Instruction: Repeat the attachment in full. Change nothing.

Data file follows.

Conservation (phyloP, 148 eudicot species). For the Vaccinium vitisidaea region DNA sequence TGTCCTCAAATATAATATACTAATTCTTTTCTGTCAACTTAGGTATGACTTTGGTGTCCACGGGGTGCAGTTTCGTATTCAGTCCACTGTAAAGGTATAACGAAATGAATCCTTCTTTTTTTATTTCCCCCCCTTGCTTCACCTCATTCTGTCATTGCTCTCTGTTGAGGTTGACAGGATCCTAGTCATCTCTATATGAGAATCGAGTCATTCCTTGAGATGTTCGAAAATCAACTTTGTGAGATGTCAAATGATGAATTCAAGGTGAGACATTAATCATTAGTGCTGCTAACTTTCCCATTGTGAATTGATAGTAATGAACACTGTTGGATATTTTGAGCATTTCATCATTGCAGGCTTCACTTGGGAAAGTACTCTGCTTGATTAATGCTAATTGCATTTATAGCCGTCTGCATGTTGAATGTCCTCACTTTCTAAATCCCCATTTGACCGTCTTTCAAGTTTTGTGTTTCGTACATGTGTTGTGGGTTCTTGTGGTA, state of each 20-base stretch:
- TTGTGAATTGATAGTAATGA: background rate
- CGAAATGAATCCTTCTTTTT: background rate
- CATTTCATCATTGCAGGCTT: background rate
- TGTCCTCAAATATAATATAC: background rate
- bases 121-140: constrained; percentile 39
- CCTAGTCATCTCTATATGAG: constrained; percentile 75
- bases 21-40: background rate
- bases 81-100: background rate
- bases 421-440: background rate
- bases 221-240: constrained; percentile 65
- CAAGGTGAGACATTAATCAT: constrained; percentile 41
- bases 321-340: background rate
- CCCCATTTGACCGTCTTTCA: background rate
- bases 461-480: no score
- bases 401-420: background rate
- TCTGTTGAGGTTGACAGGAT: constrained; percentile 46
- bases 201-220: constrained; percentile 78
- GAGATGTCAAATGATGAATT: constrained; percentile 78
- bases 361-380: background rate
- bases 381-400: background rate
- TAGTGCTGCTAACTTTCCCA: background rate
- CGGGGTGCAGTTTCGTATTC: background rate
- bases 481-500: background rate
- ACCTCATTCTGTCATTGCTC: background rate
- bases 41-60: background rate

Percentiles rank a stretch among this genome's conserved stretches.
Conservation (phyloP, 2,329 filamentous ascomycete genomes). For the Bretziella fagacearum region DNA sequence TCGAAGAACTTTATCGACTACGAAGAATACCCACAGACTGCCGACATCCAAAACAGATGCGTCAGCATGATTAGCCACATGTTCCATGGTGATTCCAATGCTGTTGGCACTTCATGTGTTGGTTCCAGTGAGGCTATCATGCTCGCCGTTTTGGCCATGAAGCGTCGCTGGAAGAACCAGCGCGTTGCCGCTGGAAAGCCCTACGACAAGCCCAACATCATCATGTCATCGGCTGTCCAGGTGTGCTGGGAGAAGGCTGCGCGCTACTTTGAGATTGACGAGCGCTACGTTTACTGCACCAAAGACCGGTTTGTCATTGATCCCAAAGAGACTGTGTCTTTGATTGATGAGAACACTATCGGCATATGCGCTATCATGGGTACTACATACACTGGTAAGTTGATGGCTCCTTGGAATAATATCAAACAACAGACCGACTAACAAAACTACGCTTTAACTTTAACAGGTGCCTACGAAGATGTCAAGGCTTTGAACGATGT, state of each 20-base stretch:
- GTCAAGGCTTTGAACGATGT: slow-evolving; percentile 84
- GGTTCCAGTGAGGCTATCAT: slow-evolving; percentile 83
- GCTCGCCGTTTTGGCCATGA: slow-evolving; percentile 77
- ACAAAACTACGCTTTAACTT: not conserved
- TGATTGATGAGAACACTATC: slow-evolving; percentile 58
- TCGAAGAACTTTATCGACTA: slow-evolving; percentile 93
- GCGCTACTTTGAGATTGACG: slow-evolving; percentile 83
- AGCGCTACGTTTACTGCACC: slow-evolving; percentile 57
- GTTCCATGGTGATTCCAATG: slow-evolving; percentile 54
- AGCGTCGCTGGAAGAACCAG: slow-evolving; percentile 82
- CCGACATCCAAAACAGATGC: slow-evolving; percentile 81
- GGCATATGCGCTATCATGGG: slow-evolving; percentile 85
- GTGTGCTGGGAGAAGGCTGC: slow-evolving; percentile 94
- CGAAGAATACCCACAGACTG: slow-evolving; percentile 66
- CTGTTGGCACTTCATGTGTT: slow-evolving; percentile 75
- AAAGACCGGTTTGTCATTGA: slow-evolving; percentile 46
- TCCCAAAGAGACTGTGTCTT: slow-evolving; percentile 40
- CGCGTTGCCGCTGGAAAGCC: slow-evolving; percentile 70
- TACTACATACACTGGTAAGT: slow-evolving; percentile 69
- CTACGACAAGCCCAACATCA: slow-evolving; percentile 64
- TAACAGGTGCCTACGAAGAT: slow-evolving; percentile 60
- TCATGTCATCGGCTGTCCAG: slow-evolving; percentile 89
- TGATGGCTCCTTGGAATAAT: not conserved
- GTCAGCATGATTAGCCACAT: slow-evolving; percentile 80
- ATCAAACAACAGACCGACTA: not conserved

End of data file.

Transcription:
Conservation (phyloP, 148 eudicot species). For the Vaccinium vitisidaea region DNA sequence TGTCCTCAAATATAATATACTAATTCTTTTCTGTCAACTTAGGTATGACTTTGGTGTCCACGGGGTGCAGTTTCGTATTCAGTCCACTGTAAAGGTATAACGAAATGAATCCTTCTTTTTTTATTTCCCCCCCTTGCTTCACCTCATTCTGTCATTGCTCTCTGTTGAGGTTGACAGGATCCTAGTCATCTCTATATGAGAATCGAGTCATTCCTTGAGATGTTCGAAAATCAACTTTGTGAGATGTCAAATGATGAATTCAAGGTGAGACATTAATCATTAGTGCTGCTAACTTTCCCATTGTGAATTGATAGTAATGAACACTGTTGGATATTTTGAGCATTTCATCATTGCAGGCTTCACTTGGGAAAGTACTCTGCTTGATTAATGCTAATTGCATTTATAGCCGTCTGCATGTTGAATGTCCTCACTTTCTAAATCCCCATTTGACCGTCTTTCAAGTTTTGTGTTTCGTACATGTGTTGTGGGTTCTTGTGGTA, state of each 20-base stretch:
- TTGTGAATTGATAGTAATGA: background rate
- CGAAATGAATCCTTCTTTTT: background rate
- CATTTCATCATTGCAGGCTT: background rate
- TGTCCTCAAATATAATATAC: background rate
- bases 121-140: constrained; percentile 39
- CCTAGTCATCTCTATATGAG: constrained; percentile 75
- bases 21-40: background rate
- bases 81-100: background rate
- bases 421-440: background rate
- bases 221-240: constrained; percentile 65
- CAAGGTGAGACATTAATCAT: constrained; percentile 41
- bases 321-340: background rate
- CCCCATTTGACCGTCTTTCA: background rate
- bases 461-480: no score
- bases 401-420: background rate
- TCTGTTGAGGTTGACAGGAT: constrained; percentile 46
- bases 201-220: constrained; percentile 78
- GAGATGTCAAATGATGAATT: constrained; percentile 78
- bases 361-380: background rate
- bases 381-400: background rate
- TAGTGCTGCTAACTTTCCCA: background rate
- CGGGGTGCAGTTTCGTATTC: background rate
- bases 481-500: background rate
- ACCTCATTCTGTCATTGCTC: background rate
- bases 41-60: background rate

Percentiles rank a stretch among this genome's conserved stretches.
Conservation (phyloP, 2,329 filamentous ascomycete genomes). For the Bretziella fagacearum region DNA sequence TCGAAGAACTTTATCGACTACGAAGAATACCCACAGACTGCCGACATCCAAAACAGATGCGTCAGCATGATTAGCCACATGTTCCATGGTGATTCCAATGCTGTTGGCACTTCATGTGTTGGTTCCAGTGAGGCTATCATGCTCGCCGTTTTGGCCATGAAGCGTCGCTGGAAGAACCAGCGCGTTGCCGCTGGAAAGCCCTACGACAAGCCCAACATCATCATGTCATCGGCTGTCCAGGTGTGCTGGGAGAAGGCTGCGCGCTACTTTGAGATTGACGAGCGCTACGTTTACTGCACCAAAGACCGGTTTGTCATTGATCCCAAAGAGACTGTGTCTTTGATTGATGAGAACACTATCGGCATATGCGCTATCATGGGTACTACATACACTGGTAAGTTGATGGCTCCTTGGAATAATATCAAACAACAGACCGACTAACAAAACTACGCTTTAACTTTAACAGGTGCCTACGAAGATGTCAAGGCTTTGAACGATGT, state of each 20-base stretch:
- GTCAAGGCTTTGAACGATGT: slow-evolving; percentile 84
- GGTTCCAGTGAGGCTATCAT: slow-evolving; percentile 83
- GCTCGCCGTTTTGGCCATGA: slow-evolving; percentile 77
- ACAAAACTACGCTTTAACTT: not conserved
- TGATTGATGAGAACACTATC: slow-evolving; percentile 58
- TCGAAGAACTTTATCGACTA: slow-evolving; percentile 93
- GCGCTACTTTGAGATTGACG: slow-evolving; percentile 83
- AGCGCTACGTTTACTGCACC: slow-evolving; percentile 57
- GTTCCATGGTGATTCCAATG: slow-evolving; percentile 54
- AGCGTCGCTGGAAGAACCAG: slow-evolving; percentile 82
- CCGACATCCAAAACAGATGC: slow-evolving; percentile 81
- GGCATATGCGCTATCATGGG: slow-evolving; percentile 85
- GTGTGCTGGGAGAAGGCTGC: slow-evolving; percentile 94
- CGAAGAATACCCACAGACTG: slow-evolving; percentile 66
- CTGTTGGCACTTCATGTGTT: slow-evolving; percentile 75
- AAAGACCGGTTTGTCATTGA: slow-evolving; percentile 46
- TCCCAAAGAGACTGTGTCTT: slow-evolving; percentile 40
- CGCGTTGCCGCTGGAAAGCC: slow-evolving; percentile 70
- TACTACATACACTGGTAAGT: slow-evolving; percentile 69
- CTACGACAAGCCCAACATCA: slow-evolving; percentile 64
- TAACAGGTGCCTACGAAGAT: slow-evolving; percentile 60
- TCATGTCATCGGCTGTCCAG: slow-evolving; percentile 89
- TGATGGCTCCTTGGAATAAT: not conserved
- GTCAGCATGATTAGCCACAT: slow-evolving; percentile 80
- ATCAAACAACAGACCGACTA: not conserved